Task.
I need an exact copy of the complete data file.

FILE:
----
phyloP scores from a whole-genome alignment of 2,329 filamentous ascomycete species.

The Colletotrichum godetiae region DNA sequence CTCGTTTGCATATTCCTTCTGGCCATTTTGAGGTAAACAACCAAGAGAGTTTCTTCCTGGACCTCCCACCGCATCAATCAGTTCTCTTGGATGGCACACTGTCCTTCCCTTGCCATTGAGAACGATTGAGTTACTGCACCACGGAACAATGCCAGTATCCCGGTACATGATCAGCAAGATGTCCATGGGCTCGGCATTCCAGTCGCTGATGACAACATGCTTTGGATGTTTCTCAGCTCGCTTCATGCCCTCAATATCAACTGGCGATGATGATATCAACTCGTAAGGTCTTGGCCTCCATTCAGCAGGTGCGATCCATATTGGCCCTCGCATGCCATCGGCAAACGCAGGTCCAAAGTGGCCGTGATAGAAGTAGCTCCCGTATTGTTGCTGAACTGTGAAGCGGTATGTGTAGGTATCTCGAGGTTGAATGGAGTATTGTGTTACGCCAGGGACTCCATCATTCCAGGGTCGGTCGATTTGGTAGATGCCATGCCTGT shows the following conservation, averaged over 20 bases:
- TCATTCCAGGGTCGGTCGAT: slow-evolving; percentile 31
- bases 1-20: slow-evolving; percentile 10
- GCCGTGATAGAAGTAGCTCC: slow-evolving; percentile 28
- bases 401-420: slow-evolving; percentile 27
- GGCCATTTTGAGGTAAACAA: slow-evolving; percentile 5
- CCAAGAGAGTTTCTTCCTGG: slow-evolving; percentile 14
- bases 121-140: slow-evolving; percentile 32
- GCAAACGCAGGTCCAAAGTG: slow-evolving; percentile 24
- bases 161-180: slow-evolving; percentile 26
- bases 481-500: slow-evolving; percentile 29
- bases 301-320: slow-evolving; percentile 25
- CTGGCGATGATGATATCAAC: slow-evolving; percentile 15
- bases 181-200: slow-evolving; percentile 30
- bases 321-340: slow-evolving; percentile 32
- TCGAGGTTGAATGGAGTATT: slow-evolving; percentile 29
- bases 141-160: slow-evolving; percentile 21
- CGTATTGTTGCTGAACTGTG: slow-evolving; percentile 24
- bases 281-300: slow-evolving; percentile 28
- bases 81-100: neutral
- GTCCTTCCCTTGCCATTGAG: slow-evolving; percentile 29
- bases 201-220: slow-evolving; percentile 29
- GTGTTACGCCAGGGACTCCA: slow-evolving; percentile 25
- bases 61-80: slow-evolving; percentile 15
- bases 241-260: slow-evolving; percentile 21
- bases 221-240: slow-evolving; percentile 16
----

phyloP scores from a whole-genome alignment of 2,329 filamentous ascomycete species.

The Colletotrichum godetiae region DNA sequence CTCGTTTGCATATTCCTTCTGGCCATTTTGAGGTAAACAACCAAGAGAGTTTCTTCCTGGACCTCCCACCGCATCAATCAGTTCTCTTGGATGGCACACTGTCCTTCCCTTGCCATTGAGAACGATTGAGTTACTGCACCACGGAACAATGCCAGTATCCCGGTACATGATCAGCAAGATGTCCATGGGCTCGGCATTCCAGTCGCTGATGACAACATGCTTTGGATGTTTCTCAGCTCGCTTCATGCCCTCAATATCAACTGGCGATGATGATATCAACTCGTAAGGTCTTGGCCTCCATTCAGCAGGTGCGATCCATATTGGCCCTCGCATGCCATCGGCAAACGCAGGTCCAAAGTGGCCGTGATAGAAGTAGCTCCCGTATTGTTGCTGAACTGTGAAGCGGTATGTGTAGGTATCTCGAGGTTGAATGGAGTATTGTGTTACGCCAGGGACTCCATCATTCCAGGGTCGGTCGATTTGGTAGATGCCATGCCTGT shows the following conservation, averaged over 20 bases:
- TCATTCCAGGGTCGGTCGAT: slow-evolving; percentile 31
- bases 1-20: slow-evolving; percentile 10
- GCCGTGATAGAAGTAGCTCC: slow-evolving; percentile 28
- bases 401-420: slow-evolving; percentile 27
- GGCCATTTTGAGGTAAACAA: slow-evolving; percentile 5
- CCAAGAGAGTTTCTTCCTGG: slow-evolving; percentile 14
- bases 121-140: slow-evolving; percentile 32
- GCAAACGCAGGTCCAAAGTG: slow-evolving; percentile 24
- bases 161-180: slow-evolving; percentile 26
- bases 481-500: slow-evolving; percentile 29
- bases 301-320: slow-evolving; percentile 25
- CTGGCGATGATGATATCAAC: slow-evolving; percentile 15
- bases 181-200: slow-evolving; percentile 30
- bases 321-340: slow-evolving; percentile 32
- TCGAGGTTGAATGGAGTATT: slow-evolving; percentile 29
- bases 141-160: slow-evolving; percentile 21
- CGTATTGTTGCTGAACTGTG: slow-evolving; percentile 24
- bases 281-300: slow-evolving; percentile 28
- bases 81-100: neutral
- GTCCTTCCCTTGCCATTGAG: slow-evolving; percentile 29
- bases 201-220: slow-evolving; percentile 29
- GTGTTACGCCAGGGACTCCA: slow-evolving; percentile 25
- bases 61-80: slow-evolving; percentile 15
- bases 241-260: slow-evolving; percentile 21
- bases 221-240: slow-evolving; percentile 16